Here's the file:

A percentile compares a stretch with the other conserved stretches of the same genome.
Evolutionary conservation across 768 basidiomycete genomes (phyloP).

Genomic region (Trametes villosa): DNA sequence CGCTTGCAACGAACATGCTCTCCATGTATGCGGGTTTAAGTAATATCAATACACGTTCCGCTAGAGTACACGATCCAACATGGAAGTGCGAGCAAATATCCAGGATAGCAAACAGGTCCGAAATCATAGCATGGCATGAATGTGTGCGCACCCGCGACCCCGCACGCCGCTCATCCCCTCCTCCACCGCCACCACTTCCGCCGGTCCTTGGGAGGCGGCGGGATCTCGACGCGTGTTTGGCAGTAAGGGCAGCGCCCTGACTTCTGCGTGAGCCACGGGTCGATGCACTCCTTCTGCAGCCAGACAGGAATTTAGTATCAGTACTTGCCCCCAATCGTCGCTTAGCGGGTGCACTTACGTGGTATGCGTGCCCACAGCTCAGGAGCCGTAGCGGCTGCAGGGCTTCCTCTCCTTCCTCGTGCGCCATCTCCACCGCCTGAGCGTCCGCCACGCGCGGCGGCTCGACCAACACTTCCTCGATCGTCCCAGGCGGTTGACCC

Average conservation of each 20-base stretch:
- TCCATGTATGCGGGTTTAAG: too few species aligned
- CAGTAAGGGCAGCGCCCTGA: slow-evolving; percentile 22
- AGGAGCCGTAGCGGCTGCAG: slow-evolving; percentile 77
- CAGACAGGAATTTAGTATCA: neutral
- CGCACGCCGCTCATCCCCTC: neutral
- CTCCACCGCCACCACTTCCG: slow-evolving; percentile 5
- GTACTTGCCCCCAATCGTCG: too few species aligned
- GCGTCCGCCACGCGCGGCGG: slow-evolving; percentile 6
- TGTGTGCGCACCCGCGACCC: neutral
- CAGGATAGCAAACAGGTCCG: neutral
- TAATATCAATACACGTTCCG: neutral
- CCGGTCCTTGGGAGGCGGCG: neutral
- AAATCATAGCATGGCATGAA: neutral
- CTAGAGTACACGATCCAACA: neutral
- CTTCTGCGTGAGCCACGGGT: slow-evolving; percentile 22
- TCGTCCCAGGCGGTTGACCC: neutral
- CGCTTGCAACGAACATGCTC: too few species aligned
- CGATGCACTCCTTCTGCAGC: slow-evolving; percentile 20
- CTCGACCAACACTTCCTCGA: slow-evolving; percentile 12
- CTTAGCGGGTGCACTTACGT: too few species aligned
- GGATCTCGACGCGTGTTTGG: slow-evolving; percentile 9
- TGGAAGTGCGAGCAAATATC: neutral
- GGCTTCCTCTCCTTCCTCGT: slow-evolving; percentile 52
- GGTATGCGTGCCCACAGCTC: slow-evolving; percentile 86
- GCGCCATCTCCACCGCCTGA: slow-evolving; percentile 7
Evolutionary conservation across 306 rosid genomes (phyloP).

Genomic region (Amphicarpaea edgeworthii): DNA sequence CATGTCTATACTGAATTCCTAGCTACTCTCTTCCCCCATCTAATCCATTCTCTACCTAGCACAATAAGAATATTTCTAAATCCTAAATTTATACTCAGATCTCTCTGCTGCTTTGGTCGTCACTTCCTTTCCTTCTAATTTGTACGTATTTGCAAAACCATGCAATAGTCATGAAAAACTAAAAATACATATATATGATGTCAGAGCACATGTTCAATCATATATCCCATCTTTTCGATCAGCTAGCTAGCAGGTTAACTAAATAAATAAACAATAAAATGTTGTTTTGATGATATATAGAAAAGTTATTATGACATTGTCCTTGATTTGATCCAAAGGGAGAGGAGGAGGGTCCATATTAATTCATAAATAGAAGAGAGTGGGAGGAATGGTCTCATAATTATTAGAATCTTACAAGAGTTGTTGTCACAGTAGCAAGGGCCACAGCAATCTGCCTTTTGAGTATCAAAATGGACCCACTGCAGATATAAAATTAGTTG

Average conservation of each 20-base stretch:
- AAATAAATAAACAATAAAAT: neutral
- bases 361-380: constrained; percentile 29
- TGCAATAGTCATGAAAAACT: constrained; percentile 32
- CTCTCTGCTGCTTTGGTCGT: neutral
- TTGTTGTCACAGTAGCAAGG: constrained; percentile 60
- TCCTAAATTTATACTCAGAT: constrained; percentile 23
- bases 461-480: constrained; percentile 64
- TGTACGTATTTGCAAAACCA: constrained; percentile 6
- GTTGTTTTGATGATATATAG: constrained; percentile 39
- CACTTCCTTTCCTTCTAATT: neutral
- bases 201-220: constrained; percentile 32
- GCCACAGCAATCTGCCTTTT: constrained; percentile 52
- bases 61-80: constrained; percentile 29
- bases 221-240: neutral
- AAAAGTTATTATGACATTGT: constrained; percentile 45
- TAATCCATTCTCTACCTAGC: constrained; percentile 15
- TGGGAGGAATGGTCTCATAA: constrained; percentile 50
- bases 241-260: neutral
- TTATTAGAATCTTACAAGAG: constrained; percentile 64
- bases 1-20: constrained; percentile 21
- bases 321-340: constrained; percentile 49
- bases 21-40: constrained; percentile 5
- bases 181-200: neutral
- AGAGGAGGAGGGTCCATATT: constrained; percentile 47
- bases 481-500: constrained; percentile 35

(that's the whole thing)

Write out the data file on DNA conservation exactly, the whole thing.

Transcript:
A percentile compares a stretch with the other conserved stretches of the same genome.
Evolutionary conservation across 768 basidiomycete genomes (phyloP).

Genomic region (Trametes villosa): DNA sequence CGCTTGCAACGAACATGCTCTCCATGTATGCGGGTTTAAGTAATATCAATACACGTTCCGCTAGAGTACACGATCCAACATGGAAGTGCGAGCAAATATCCAGGATAGCAAACAGGTCCGAAATCATAGCATGGCATGAATGTGTGCGCACCCGCGACCCCGCACGCCGCTCATCCCCTCCTCCACCGCCACCACTTCCGCCGGTCCTTGGGAGGCGGCGGGATCTCGACGCGTGTTTGGCAGTAAGGGCAGCGCCCTGACTTCTGCGTGAGCCACGGGTCGATGCACTCCTTCTGCAGCCAGACAGGAATTTAGTATCAGTACTTGCCCCCAATCGTCGCTTAGCGGGTGCACTTACGTGGTATGCGTGCCCACAGCTCAGGAGCCGTAGCGGCTGCAGGGCTTCCTCTCCTTCCTCGTGCGCCATCTCCACCGCCTGAGCGTCCGCCACGCGCGGCGGCTCGACCAACACTTCCTCGATCGTCCCAGGCGGTTGACCC

Average conservation of each 20-base stretch:
- TCCATGTATGCGGGTTTAAG: too few species aligned
- CAGTAAGGGCAGCGCCCTGA: slow-evolving; percentile 22
- AGGAGCCGTAGCGGCTGCAG: slow-evolving; percentile 77
- CAGACAGGAATTTAGTATCA: neutral
- CGCACGCCGCTCATCCCCTC: neutral
- CTCCACCGCCACCACTTCCG: slow-evolving; percentile 5
- GTACTTGCCCCCAATCGTCG: too few species aligned
- GCGTCCGCCACGCGCGGCGG: slow-evolving; percentile 6
- TGTGTGCGCACCCGCGACCC: neutral
- CAGGATAGCAAACAGGTCCG: neutral
- TAATATCAATACACGTTCCG: neutral
- CCGGTCCTTGGGAGGCGGCG: neutral
- AAATCATAGCATGGCATGAA: neutral
- CTAGAGTACACGATCCAACA: neutral
- CTTCTGCGTGAGCCACGGGT: slow-evolving; percentile 22
- TCGTCCCAGGCGGTTGACCC: neutral
- CGCTTGCAACGAACATGCTC: too few species aligned
- CGATGCACTCCTTCTGCAGC: slow-evolving; percentile 20
- CTCGACCAACACTTCCTCGA: slow-evolving; percentile 12
- CTTAGCGGGTGCACTTACGT: too few species aligned
- GGATCTCGACGCGTGTTTGG: slow-evolving; percentile 9
- TGGAAGTGCGAGCAAATATC: neutral
- GGCTTCCTCTCCTTCCTCGT: slow-evolving; percentile 52
- GGTATGCGTGCCCACAGCTC: slow-evolving; percentile 86
- GCGCCATCTCCACCGCCTGA: slow-evolving; percentile 7
Evolutionary conservation across 306 rosid genomes (phyloP).

Genomic region (Amphicarpaea edgeworthii): DNA sequence CATGTCTATACTGAATTCCTAGCTACTCTCTTCCCCCATCTAATCCATTCTCTACCTAGCACAATAAGAATATTTCTAAATCCTAAATTTATACTCAGATCTCTCTGCTGCTTTGGTCGTCACTTCCTTTCCTTCTAATTTGTACGTATTTGCAAAACCATGCAATAGTCATGAAAAACTAAAAATACATATATATGATGTCAGAGCACATGTTCAATCATATATCCCATCTTTTCGATCAGCTAGCTAGCAGGTTAACTAAATAAATAAACAATAAAATGTTGTTTTGATGATATATAGAAAAGTTATTATGACATTGTCCTTGATTTGATCCAAAGGGAGAGGAGGAGGGTCCATATTAATTCATAAATAGAAGAGAGTGGGAGGAATGGTCTCATAATTATTAGAATCTTACAAGAGTTGTTGTCACAGTAGCAAGGGCCACAGCAATCTGCCTTTTGAGTATCAAAATGGACCCACTGCAGATATAAAATTAGTTG

Average conservation of each 20-base stretch:
- AAATAAATAAACAATAAAAT: neutral
- bases 361-380: constrained; percentile 29
- TGCAATAGTCATGAAAAACT: constrained; percentile 32
- CTCTCTGCTGCTTTGGTCGT: neutral
- TTGTTGTCACAGTAGCAAGG: constrained; percentile 60
- TCCTAAATTTATACTCAGAT: constrained; percentile 23
- bases 461-480: constrained; percentile 64
- TGTACGTATTTGCAAAACCA: constrained; percentile 6
- GTTGTTTTGATGATATATAG: constrained; percentile 39
- CACTTCCTTTCCTTCTAATT: neutral
- bases 201-220: constrained; percentile 32
- GCCACAGCAATCTGCCTTTT: constrained; percentile 52
- bases 61-80: constrained; percentile 29
- bases 221-240: neutral
- AAAAGTTATTATGACATTGT: constrained; percentile 45
- TAATCCATTCTCTACCTAGC: constrained; percentile 15
- TGGGAGGAATGGTCTCATAA: constrained; percentile 50
- bases 241-260: neutral
- TTATTAGAATCTTACAAGAG: constrained; percentile 64
- bases 1-20: constrained; percentile 21
- bases 321-340: constrained; percentile 49
- bases 21-40: constrained; percentile 5
- bases 181-200: neutral
- AGAGGAGGAGGGTCCATATT: constrained; percentile 47
- bases 481-500: constrained; percentile 35